We need to design data systems that hold social and health equity as a core value and desired outcome of data integration
The secondary use of health data — and data pertaining to the social determinants of health — is widely acknowledged as an underutilised yet powerful contributor to research and evidencebased policy. This is particularly the case when data pertaining to individuals are linked across multiple datasets and scaled to include large segments of the population, or even whole-of-population data, in a process known as data integration. The rise of big data, more broadly, has seen data integration increasingly systematised and embedded into governmentregulated data infrastructures in order to support quality assurance, research, policy and many forms of innovation. Examples include the Australian Bureau of Statistics’ data asset Multi-Agency Data Integration Project (MADIP),1 the Australian Institute of Health and Welfare’s (AIHW) coronavirus disease 2019 (COVID-19) register and linked dataset,2 and the AIHW National Integrated Health Services Information asset.3
While this whole‐of‐government process affects many fields, data integration is expected to be highly significant to the future of public health. Data integration generates comprehensive and granular data, which, rigorously analysed, contribute to strong research, the design and monitoring of evidence‐based policy and health systems, and the development of new medical technologies.4 Linked data have recently demonstrated that education‐related inequalities drive inequities in virtually all causes of death.5 Others are analysing linked data to improve evidence‐based policy around the social and health outcomes of early childhood experience, which carries long term health implications.6 Other applications include the monitoring and improvement of prescription practices,7 and the development of artificial intelligence (AI)‐supported medical technologies.8 In addition to universities and learned academies, the benefits of data integration are widely recognised across Australian Government agencies, so that considerable investment and reform have been underway to strengthen data integration capacities to support research and innovation, create efficiencies and private–public partnerships, and accelerate data‐driven decision making within policy and routine modes of government.9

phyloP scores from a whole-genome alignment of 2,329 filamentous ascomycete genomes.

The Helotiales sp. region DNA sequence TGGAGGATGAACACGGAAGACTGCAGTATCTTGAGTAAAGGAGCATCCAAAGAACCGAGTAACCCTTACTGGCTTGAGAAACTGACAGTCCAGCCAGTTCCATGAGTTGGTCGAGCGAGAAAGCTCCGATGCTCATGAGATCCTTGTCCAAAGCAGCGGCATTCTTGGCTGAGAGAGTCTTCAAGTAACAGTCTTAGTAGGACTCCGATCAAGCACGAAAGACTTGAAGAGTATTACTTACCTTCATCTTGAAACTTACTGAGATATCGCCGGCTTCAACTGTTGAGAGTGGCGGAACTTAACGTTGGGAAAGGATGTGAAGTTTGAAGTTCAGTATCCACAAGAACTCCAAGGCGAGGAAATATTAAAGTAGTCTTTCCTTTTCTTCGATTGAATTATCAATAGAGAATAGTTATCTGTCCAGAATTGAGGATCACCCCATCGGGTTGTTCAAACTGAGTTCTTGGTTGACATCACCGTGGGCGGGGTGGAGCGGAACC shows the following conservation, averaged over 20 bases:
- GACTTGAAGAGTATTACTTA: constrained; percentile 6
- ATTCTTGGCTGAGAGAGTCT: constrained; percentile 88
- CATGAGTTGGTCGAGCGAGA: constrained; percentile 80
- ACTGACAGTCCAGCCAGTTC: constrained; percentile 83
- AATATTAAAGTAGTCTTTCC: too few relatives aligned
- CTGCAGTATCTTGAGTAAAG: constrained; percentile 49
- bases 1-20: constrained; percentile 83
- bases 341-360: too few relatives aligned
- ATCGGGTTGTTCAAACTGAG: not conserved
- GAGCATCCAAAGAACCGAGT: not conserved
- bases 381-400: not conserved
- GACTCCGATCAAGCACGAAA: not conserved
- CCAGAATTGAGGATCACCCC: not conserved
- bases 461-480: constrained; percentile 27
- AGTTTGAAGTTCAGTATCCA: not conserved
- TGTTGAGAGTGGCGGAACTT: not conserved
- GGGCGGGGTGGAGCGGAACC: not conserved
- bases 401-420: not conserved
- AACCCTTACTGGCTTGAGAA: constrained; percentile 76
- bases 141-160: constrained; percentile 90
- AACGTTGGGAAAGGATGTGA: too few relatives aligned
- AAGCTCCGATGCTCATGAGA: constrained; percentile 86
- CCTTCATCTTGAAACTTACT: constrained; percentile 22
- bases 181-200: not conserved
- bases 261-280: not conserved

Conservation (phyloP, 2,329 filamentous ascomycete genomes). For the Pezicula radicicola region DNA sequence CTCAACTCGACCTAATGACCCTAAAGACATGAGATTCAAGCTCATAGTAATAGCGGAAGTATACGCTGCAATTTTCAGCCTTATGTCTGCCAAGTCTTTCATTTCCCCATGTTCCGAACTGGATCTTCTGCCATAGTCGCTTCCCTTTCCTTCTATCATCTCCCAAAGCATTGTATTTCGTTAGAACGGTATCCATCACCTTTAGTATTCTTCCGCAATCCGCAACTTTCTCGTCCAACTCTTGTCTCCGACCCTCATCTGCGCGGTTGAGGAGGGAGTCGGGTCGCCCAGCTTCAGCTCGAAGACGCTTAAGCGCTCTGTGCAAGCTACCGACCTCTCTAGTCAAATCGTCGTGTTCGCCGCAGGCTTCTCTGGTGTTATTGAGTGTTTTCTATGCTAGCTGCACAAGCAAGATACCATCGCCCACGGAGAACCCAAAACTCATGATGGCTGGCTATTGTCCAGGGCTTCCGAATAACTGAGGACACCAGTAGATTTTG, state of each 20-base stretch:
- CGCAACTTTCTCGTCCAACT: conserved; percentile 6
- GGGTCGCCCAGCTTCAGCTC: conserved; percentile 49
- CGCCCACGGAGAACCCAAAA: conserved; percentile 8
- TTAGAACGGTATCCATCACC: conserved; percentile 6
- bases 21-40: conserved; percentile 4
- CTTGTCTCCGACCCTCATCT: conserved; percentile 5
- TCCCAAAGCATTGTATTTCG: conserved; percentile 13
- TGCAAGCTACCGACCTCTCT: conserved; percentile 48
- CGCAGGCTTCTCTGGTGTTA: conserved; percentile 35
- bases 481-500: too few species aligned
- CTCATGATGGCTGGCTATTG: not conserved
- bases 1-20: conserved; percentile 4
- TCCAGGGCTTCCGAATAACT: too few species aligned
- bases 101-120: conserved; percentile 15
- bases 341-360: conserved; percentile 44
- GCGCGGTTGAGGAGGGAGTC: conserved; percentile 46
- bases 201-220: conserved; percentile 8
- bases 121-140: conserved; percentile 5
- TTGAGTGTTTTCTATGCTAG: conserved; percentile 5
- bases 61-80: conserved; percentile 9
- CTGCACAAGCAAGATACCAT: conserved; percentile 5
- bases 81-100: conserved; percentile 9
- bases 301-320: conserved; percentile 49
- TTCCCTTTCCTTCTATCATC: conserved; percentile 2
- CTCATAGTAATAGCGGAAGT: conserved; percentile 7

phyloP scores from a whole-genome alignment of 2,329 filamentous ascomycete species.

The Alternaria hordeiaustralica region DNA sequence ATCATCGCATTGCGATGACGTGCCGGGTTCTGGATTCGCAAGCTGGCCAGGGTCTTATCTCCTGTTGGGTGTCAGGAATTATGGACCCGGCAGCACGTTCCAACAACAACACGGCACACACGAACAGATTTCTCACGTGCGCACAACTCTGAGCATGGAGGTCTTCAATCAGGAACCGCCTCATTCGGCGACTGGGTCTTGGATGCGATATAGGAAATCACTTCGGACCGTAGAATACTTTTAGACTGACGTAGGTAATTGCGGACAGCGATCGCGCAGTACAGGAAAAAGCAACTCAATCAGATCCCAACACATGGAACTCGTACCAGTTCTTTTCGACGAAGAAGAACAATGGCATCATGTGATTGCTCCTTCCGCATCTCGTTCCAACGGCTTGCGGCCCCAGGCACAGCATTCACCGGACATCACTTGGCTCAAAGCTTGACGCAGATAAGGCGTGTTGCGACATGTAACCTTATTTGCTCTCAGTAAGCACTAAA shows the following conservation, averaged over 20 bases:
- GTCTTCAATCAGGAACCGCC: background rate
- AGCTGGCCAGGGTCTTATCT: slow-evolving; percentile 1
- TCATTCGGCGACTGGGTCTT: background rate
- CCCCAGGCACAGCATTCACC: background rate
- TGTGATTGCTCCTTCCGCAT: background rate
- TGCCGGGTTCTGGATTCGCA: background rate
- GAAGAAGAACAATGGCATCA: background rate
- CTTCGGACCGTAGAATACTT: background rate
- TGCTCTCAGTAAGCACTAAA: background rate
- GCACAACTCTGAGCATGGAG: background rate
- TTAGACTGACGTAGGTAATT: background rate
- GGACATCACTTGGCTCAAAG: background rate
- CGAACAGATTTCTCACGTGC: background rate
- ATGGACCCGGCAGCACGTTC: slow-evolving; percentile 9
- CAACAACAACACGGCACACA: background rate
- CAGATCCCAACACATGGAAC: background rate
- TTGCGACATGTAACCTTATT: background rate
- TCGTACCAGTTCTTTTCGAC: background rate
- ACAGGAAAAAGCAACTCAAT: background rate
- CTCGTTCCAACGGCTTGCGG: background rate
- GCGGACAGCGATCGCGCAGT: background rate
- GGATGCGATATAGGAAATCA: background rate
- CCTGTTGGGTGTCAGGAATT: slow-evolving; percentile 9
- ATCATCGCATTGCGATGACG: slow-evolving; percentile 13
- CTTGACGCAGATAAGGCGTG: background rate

However, the uptake of big data within government carries ambiguous implications for social and health equity. A major concern globally stems from the growing awareness that social biases can become embedded within data, and subsequently within its analyses and the algorithmic design of AI‐informed technologies, including automated decision making within government.10 This can be seen, for instance, in the contested ways that disability is classified, measured and acted upon by government within the National Disability Insurance Scheme.11 In countries that are further advanced in data integration, such as the United Kingdom, private sector access to health data has provoked public controversy, indicating that Australia should be proactive in developing strategies to regulate and share data from and with the private sector in ways that allow innovation while also aligning with broadly shared visions of the public good.12,13 The imperative to keep human decision making visible, and data systems transparent and accountable, is a major concern globally.8,10,13,14,15 Many agree that public confidence in the secondary uses of health data requires a social license.12,13,15 Such complexities stand alongside privacy considerations and concerns about cyber security, which are also substantial challenges.
In recognition of these complexities, a growing number of researchers, advocacy groups, think tanks and international governments are developing strategies to inform the development of equity‐oriented data systems.16,17,18,19 Although some researchers and policy makers are using data to analyse equity or working collaboratively at a project level, and despite much effort going toward data governance, Australian governments have not yet developed strategies to ensure that social equity considerations are both protected and pursued through the design of government‐regulated data systems. Despite sharing an interest in the potential benefits of data integration, some groups have expressed concern that the relevant agencies have not sufficiently consulted with community stakeholders or put adequate effort into developing data strategies to safeguard and improve social equity.20,21 In this article, we argue that the Australian public will be better served if we take concerted action to collaboratively design data systems that hold social and health equity as a core value and desired outcome of data integration. The equity concerns mentioned above are global issues that are inherent to big data and their changing role within government and society. We propose that a transparent, proactive approach to the design and oversight of data systems to minimise inequitable outcomes, and to capitalise on the potential for data integration to improve social and health equity. As researchers aiming to support social and health equity, we seek to look beyond risk mitigation, to call for the intentional design of data systems and governance processes that are geared towards social and health equity.